When did the PA Prime Minister join the Likud?
Trying to appear "centrist" to hide his repugnance for more Annapolis-style peace talks, Bibi Netanyahu - odds on favorite to become prime minister - ushered in a steady crew of left-leaning has-beens (Dan Meridor) and never-weres (Uzi Dayan) to the Likud party. Voters, however, caste aside the pretenders, choosing a slate that may actually deliver on the Likud platform.
Perhaps Bibi should have tried to recruit less obvious candidates - such as PA Prime Minister Salam Fayyad, whose recent op-ed in the Financial Times makes a strong case for implementing the Likud's ideas about "economic peace":
A few days before Fayyad's piece appeared, Netanyahu published how own op-ed on the subject in the Chicago Tribune:
The Palestinian Authority remains steadfast in its peaceful pursuit of independence. Central to our approach is the idea that economic development is critical to the success of our state-building project...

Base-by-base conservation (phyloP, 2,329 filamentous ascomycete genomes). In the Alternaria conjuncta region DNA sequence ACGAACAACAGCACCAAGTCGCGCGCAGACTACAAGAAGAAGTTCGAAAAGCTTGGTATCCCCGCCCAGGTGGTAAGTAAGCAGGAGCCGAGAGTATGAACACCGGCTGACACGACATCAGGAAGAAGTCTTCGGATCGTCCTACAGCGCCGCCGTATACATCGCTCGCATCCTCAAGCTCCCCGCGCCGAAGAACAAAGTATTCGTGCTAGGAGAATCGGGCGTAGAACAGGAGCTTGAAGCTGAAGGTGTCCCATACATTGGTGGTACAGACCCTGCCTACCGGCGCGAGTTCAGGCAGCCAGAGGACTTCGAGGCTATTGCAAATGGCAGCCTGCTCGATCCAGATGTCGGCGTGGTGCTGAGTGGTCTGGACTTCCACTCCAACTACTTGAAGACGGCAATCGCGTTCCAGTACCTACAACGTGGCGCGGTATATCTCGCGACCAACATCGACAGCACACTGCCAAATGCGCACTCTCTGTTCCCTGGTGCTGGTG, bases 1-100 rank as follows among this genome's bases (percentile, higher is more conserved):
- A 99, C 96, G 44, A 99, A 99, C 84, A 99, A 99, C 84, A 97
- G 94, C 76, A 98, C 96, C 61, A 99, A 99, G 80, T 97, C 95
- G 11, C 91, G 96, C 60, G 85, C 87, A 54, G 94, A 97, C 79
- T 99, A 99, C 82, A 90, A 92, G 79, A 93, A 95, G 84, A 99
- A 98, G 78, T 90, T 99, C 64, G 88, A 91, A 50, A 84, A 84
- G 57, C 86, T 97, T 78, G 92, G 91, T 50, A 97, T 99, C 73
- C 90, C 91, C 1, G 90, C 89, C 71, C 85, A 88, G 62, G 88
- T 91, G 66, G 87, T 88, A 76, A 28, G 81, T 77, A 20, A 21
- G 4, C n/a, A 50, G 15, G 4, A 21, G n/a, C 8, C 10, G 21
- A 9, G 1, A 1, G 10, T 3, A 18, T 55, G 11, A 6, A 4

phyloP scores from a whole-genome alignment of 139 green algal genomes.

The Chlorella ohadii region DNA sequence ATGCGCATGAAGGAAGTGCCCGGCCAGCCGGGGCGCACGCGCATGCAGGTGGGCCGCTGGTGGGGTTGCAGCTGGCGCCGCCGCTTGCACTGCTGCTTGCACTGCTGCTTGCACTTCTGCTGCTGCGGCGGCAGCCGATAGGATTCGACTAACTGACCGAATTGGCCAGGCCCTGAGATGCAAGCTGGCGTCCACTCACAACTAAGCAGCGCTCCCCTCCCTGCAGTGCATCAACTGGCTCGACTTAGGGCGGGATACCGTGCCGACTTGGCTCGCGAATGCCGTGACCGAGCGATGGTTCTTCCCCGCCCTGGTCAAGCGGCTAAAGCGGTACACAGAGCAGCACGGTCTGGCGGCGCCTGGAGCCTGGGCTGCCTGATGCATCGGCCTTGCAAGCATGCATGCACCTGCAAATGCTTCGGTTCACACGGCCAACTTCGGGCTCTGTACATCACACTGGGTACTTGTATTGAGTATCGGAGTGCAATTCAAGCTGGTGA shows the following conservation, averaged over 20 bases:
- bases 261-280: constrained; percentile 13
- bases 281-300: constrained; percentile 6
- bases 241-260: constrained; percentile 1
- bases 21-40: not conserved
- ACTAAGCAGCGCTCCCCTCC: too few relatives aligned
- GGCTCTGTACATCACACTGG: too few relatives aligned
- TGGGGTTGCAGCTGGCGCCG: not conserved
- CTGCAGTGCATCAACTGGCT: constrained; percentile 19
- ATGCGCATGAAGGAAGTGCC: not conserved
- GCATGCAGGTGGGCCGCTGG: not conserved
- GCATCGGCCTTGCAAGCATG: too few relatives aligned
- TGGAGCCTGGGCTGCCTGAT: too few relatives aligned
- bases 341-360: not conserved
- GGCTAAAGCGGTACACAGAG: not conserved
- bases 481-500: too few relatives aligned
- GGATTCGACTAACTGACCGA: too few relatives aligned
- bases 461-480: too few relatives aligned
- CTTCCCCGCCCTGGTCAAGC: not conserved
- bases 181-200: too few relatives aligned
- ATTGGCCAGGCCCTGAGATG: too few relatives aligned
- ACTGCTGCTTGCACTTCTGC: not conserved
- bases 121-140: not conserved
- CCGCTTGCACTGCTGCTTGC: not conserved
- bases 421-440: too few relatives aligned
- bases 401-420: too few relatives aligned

Economic development is crucial to demonstrate to our people, particularly our youth, that diplomacy delivers what violence does not. Weariness with a seemingly endless peace process has caused many Palestinians to question the value of negotiations. Since the Oslo accords were signed in 1993, conditions have worsened for ordinary Palestinians.
Palestinians have seen their everyday situation worsen. Many now believe that peace is beyond our grasp. I disagree. I believe that peace is possible, but achieving it requires a new approach.From the looks of things, Bibi and his PA counterpart have quite a bit more in common than a strong dislike for Ehud Barak. They actually have a parallel vision for ending the conflict and improving the lot of the Palestinians. Maybe the doom-and-gloom prognosticators who worry that Bibi will shun the internationally-sanctioned "peace process" should pay more attention to what PA leaders say they really need.
Rather than building peace exclusively from the top down in political agreements, this new approach must also focus on building peace from the ground up with economic development.
In the meantime, Bibi should concentrate on pushing the real supporters of his policies - Fayyad, et al, to the front ranks of his party. I wonder what would happen if he offered Fayyad no. 20 on the Likud list....